Let’s talk about Design Thinking
Design thinking has become an important strategy in business. Used by some of the most successful organisations in the world, it combines human interest with scientific approaches to reach a solution.
What is design thinking?
For many, design thinking is a relatively obscure, or new term. Design itself has become a catchword for the look or feel of a product. Often seen gracing the pages of a glossy magazine review celebrating the latest must-have gadget or device. But as the late, great, Steve Jobs once said, “Most people make the mistake of thinking design is what it looks like … It’s not just what it looks like and feels like. Design is how it works.” If we should take advice from anyone on design, it’s our Steve.
In practical terms, design thinking is the measured steps toward determining how something works. It is the process of reaching a solution, through creative problem-solving techniques. The aim is to understand the problems, issues and complexities of any barrier on the path to success. Those barriers can range from a new product due to be released, to a seasonal profit slump or all important customer engagement.
How does design thinking work?
The framework boils down to the following four main categories:
The first stage in developing a design thinking strategy is to identify what it is you’re hoping to achieve. This can often be a fairly broad topic, ranging from “How can we improve on…” to the cripplingly open-ended statement such as, “What do customers want next?”. The main aim for this part of the framework is to end up with a question, vision or statement of intent with which to move onto the next stage.
Once a statement of intent has been produced, the next stage is to expand this idea into a workable document. This will often require research to determine who is affected by the problem you are hoping to resolve and what sort of audience you should be aiming for. Beyond this, themes and cultural influences also play a big part in defining the topic.
You may have heard of ‘the eureka moment’ or ‘a-ha moment’. Essentially, this is when everything becomes clear and you find you can see the way forward. This is the core of the develop stage of the process. Once you have enough data to understand the issue at hand and know where you are going next, you can develop a working concept or prototype to gain some feedback. With each new version, the concept can be refined and retested until you are happy with the final result.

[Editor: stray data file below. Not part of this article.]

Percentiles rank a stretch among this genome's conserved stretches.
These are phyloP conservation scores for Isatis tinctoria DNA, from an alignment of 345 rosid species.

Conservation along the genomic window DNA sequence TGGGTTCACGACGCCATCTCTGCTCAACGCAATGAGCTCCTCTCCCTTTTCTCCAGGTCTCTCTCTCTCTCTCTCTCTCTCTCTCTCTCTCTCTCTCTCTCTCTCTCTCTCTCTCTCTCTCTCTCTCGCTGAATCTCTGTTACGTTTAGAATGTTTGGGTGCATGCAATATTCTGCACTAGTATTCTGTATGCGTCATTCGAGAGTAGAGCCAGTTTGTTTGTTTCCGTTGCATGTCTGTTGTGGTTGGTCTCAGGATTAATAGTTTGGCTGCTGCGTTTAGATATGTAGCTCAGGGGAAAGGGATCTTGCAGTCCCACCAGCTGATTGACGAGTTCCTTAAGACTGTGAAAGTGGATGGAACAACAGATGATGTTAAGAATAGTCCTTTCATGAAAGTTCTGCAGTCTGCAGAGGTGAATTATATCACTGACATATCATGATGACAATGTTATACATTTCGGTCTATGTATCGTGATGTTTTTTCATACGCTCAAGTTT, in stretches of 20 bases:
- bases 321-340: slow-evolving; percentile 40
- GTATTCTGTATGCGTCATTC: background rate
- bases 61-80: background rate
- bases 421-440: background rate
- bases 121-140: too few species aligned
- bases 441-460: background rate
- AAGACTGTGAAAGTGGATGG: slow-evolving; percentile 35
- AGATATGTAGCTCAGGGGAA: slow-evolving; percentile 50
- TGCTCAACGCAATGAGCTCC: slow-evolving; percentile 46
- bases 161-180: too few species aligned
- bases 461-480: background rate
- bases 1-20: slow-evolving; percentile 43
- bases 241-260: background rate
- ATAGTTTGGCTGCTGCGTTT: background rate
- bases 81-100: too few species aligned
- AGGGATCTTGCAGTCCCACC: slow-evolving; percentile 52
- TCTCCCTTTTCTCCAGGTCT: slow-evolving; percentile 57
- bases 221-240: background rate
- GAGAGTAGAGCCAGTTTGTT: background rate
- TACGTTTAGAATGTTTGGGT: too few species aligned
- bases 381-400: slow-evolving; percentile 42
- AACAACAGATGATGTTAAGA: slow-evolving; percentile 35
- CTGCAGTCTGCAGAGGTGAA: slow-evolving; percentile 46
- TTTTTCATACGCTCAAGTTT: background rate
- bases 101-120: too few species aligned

It’s done. The final step is to deliver the concept which can be developed into a product or service and then released.
Originally mapped by The Design Council (UK), this four ‘D’ approach covers the extent of the design thinking process, which essentially amounts to the ‘What, Why and How’. This isn’t something that requires lengthy explanation, as it is a uniquely intuitive method of reaching a decision.
By relying on research and customer awareness, design thinking helps keep the end user in mind. As Jeanne Liedtka said in Batten Briefings 2015,
“Customer intimacy – a deep knowledge of customers and their problems – helps to uncover those needs.”
Introducing the design thinking process into your organisation is key. It provides the tools needed to foster innovative approaches to problem solving. Becoming a design-focused company may call for a radical change in approach for many businesses.
The biggest challenge comes from a company’s approach to customer interaction. A company relying on design thinking must engage with the end user in an unprecedented way.
Focus on ‘end-to-end customer experience’. This will help you gain a greater insight into the customer’s needs and ultimately reach a solution.
Build a strong team of individuals with a broad range of knowledge and experience. Collective wisdom is the priority. It is important to manage a group of people with a broad range of inputs to cover the widest audience as possible.
Keep your range limited
Develop small projects with your team and learn to problem solve in a group environment. Start by producing a daily newsletter or report which captures data that otherwise goes unrecorded. Whatever works best for you in your company’s culture. The key is to build a team of confident problem solvers with their eyes set firmly on design thinking.
In time, your team will become a vital factor when developing new approaches.
Motivation is the key to success
The greatest motivator is momentum. A team led by creativity thrives on a feeling of activity and ‘buzz’. Deadlines aren’t always a useful tool in reaching a definitive solution. There is nothing worse than having thorough research spoiled by a rushed conclusion. Instead, focus on the team’s successes and continually explore alternatives.
You simply won’t believe how important this will become in time.
Look out for more blog pieces coming soon!
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